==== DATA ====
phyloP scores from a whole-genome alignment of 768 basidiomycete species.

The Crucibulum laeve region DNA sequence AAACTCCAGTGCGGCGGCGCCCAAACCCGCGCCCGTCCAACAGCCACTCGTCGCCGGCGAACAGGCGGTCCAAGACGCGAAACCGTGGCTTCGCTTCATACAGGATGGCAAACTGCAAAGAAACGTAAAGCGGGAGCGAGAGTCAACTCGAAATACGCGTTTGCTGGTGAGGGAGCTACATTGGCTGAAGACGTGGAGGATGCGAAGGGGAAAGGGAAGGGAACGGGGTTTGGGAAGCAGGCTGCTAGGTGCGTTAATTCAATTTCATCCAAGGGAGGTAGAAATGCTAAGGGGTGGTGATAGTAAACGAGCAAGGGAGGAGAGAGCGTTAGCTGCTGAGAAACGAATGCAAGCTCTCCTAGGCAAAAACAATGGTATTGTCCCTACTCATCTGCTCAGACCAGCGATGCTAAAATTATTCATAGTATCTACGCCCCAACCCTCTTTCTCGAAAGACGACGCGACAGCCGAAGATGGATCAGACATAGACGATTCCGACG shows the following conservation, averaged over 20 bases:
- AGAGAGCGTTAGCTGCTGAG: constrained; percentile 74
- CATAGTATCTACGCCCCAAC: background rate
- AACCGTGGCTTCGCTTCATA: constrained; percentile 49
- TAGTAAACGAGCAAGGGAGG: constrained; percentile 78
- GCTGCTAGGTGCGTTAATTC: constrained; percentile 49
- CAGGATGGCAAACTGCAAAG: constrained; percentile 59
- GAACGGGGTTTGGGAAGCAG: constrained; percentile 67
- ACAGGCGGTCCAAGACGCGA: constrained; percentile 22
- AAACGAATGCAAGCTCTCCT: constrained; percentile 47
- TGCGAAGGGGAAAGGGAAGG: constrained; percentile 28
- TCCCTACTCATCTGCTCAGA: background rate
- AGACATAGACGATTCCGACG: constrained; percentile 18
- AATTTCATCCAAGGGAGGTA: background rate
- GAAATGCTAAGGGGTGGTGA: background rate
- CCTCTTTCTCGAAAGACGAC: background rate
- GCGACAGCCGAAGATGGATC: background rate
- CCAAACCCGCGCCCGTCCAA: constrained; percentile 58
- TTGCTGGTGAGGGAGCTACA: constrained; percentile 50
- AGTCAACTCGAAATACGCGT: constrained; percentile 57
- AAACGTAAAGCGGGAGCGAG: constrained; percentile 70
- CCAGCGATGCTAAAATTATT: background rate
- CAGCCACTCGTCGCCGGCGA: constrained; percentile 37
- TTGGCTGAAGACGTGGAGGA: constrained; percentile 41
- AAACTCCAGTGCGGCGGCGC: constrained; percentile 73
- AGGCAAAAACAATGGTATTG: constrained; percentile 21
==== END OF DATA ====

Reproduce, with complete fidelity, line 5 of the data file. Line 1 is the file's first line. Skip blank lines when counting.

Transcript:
- AACCGTGGCTTCGCTTCATA: constrained; percentile 49